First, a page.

Exploring vessel inward normal computation for 4D flow based wall shear stress estimation in complex vessel geometries.
Judith Zimmermann1,2, Daniel Demedts3, Michael Markl4, Christian Meierhofer2, Heiko Stern2, and Anja Hennemuth3,5

1Department of Computer Science, Technical University of Munich, Munich, Germany, 2Department of Pediatric Cardiology and Congenital Heart Defects, German Heart Center Munich, Munich, Germany, 3Fraunhofer MEVIS Institute for Medical Image Computing, Bremen, Germany, 4Departments of Radiology and Biomedical Engineering, Northwestern University Feinberg School of Medicine, Chicago, IL, United States, 5Institute for Computational and Imaging Science in Cardiovascular Medicine, Charité Universitätsmedizin Berlin, Berlin, Germany


Wall shear stress (WSS) is a hemodynamic parameter which can be estimated from 4D flow MRI. The aim of this work was to advance the surface inward normal computation for complex (i.e. cone-shaped) vessel geometries and thus to improve the accuracy of wall shear stress estimates. We propose a Gauss gradient field approach to adapt to complex vessel courses and evaluate our method using synthetic flow data and selected patient data. Results show that correct inward normal definition is crucial for reliable WSS estimates, in particular in cases where complex vessel geometries are present.


4D flow MRI allows the image-based estimation of quantitative wall shear stress (WSS) in vascular structures. WSS ($$$\vec{\tau}$$$) at any vessel wall point is defined as $$\vec{\tau}=2\eta\dot{\epsilon}\cdot\vec{n}$$ with $$$\vec{n}$$$ = vessel surface inward normal, $$$\eta$$$ = dynamic viscosity, and $$$\dot{\epsilon}$$$ = velocity deformation tensor. Furthermore, the oscillatory shear index (OSI) is defined as: $$OSI=\frac{1}{2}\left(1-\frac{|\int_{0}^{T}\vec{\tau}\cdot dt| }{\int_{0}^{T}|\vec{\tau}|\cdot dt}\right)$$ Previous works studied the impact of MRI acquisition parameters on WSS estimates1 though the burden of inaccurate inward normal definition is unknown. Most commonly, WSS and OSI are estimated by analyzing reformatted 2D planes2-4 and the inward normal at each wall point is only comprised of the vector component lying on the respective plane. However, in case of complex vessel geometries (e.g. stenosis, dilatation) the inward normal may deviate from the analysis plane.The aim of this work was to (1) introduce a method to accurately compute surface inward normals in cone-shaped vessel regions given the typical 4D flow MRI image data, and to (2) study the systematic error of WSS/OSI estimates when only the inplane inward normal component is considered.


Synthetic data. Steady flow was simulated through a pipe with narrowing on a high resolution grid (fig. 1) using Comsol Multiphysics (resolution = 0.7x0.7x0.7 mm3; min/max vessel diameter = 10.3/33.5 mm; mean velocity at inlet = 3.89 cm/s).

In-vivo data. Six 4D flow MRI data sets of patients with stenotic or dilated vessel geometry were included. Scans were performed on a 1.5T Avanto (N=3) or 3T Trio (N=3) system with: TE/TR = 2.6/5.1 ms; FOV ~ 400x300x60 mm3; voxel dimension = 1.7-2.5 x 1.7-2.5 x 2.0-2.5 mm3; VENC = 150-300 cm/s; parallel imaging with R = 5; prospective ECG triggering covering the full cycle; navigator gating. Data pre-processing included phase offset correction (via polynomial function fitting), background noise masking, and automatic phase unwrapping if needed.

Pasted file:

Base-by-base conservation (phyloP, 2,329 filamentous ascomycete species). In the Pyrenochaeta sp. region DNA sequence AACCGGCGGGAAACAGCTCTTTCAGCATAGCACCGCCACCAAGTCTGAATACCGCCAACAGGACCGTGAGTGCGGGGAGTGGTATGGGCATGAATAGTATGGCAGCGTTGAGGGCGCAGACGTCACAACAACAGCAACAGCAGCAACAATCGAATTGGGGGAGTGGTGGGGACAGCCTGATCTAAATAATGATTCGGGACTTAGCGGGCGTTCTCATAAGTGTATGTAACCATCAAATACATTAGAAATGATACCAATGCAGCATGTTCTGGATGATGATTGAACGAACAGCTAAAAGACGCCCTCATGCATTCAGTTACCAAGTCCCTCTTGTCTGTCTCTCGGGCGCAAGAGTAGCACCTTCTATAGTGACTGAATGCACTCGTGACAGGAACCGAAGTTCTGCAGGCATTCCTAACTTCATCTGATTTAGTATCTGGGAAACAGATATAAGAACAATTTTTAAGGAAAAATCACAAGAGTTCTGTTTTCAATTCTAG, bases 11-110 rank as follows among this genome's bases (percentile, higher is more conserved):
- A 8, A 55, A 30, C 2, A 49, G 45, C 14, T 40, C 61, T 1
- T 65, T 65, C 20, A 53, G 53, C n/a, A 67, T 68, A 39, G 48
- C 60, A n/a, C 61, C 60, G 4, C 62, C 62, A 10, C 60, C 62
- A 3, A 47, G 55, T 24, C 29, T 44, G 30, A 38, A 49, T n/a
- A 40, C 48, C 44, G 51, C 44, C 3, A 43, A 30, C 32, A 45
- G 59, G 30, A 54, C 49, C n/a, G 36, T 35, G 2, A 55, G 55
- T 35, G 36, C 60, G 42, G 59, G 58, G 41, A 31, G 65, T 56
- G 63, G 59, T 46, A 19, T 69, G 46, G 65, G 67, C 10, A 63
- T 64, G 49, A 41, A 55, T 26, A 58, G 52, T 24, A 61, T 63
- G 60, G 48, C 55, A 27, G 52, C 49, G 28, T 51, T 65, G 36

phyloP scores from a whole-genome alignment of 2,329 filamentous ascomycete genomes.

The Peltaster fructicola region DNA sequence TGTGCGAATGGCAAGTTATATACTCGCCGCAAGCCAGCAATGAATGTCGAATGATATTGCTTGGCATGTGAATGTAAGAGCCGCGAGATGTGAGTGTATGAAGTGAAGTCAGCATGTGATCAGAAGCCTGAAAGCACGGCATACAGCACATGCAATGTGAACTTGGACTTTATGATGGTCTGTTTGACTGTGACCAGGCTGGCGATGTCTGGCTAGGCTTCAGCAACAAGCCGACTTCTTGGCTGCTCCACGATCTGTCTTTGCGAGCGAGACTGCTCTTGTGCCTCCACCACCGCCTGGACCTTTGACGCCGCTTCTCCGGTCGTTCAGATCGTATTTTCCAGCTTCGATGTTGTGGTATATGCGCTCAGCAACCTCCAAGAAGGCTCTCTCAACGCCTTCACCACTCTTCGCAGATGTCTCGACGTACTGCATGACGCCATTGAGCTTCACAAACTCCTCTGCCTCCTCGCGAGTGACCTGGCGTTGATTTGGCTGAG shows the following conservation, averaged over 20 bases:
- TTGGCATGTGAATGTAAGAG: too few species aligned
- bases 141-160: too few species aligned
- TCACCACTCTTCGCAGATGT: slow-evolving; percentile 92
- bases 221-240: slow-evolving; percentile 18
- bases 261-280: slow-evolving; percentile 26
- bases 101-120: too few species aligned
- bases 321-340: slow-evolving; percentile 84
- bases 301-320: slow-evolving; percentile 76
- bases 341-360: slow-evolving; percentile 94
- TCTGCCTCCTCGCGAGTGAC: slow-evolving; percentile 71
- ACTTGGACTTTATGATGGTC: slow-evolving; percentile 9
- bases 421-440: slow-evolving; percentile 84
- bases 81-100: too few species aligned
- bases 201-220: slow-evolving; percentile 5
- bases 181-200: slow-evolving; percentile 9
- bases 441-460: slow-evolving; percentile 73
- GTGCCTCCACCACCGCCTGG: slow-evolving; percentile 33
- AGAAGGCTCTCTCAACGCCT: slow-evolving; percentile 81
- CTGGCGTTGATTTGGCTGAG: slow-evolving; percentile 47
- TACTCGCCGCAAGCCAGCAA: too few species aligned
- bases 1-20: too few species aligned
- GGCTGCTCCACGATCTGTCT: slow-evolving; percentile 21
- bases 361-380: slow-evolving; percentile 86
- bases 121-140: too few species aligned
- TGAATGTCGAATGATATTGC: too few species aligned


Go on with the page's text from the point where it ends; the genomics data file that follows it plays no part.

WSS computation. Vessels were segmented from the generated PC-MRA image using a watershed-based algorithm. For each case, one analysis plane was placed in the dilated/stenotic vessel region and vessel contours were tracked through all time frames (fig. 2). The binary vessel mask was used to derive a Gauss gradient field ($$$\boldsymbol{G}$$$) to advance the computation of the vessel inward normal at each sampled contour point $$$\boldsymbol{x}$$$: $$\vec{n}_\boldsymbol{x}=\vec{a}_\boldsymbol{x}+\vec{g}_{\boldsymbol{x},p}$$ where $$$\vec{g}_{\boldsymbol{x},p}=\left(\boldsymbol{G}_\boldsymbol{x}\cdot\vec{p}\right)\vec{p}$$$ is the projection of $$$\boldsymbol{G}_\boldsymbol{x}$$$ (local Gauss gradient vector) onto the unit plane normal $$$\vec{p}$$$, and $$$\vec{a}_\boldsymbol{x}$$$ is the conventional inward normal lying on the analysis plane. WSS was then estimated at each contour point using a B-spline image function based approach5 with η = 0.0032 Pa s. Regarding synthetic data, we analyzed single timepoint WSS (WSSsingle); regarding in-vivo data, we analyzed WSS at peak velocity (WSSpeak) and OSI. Estimates were binned into twelve angular segments to compute mean±STD per segment. All image analysis was implemented using the MevisLab6 framework.

Evaluation. WSSsingle, WSSpeak, and OSI were assessed segment-wise regarding absolute and relative differences of estimates based on conventional vs. adapted inward normal. Angle deviations between conventional ($$$\vec{a}_\boldsymbol{x}$$$) and adapted ($$$\vec{n}_\boldsymbol{x}$$$) inward normals were computed.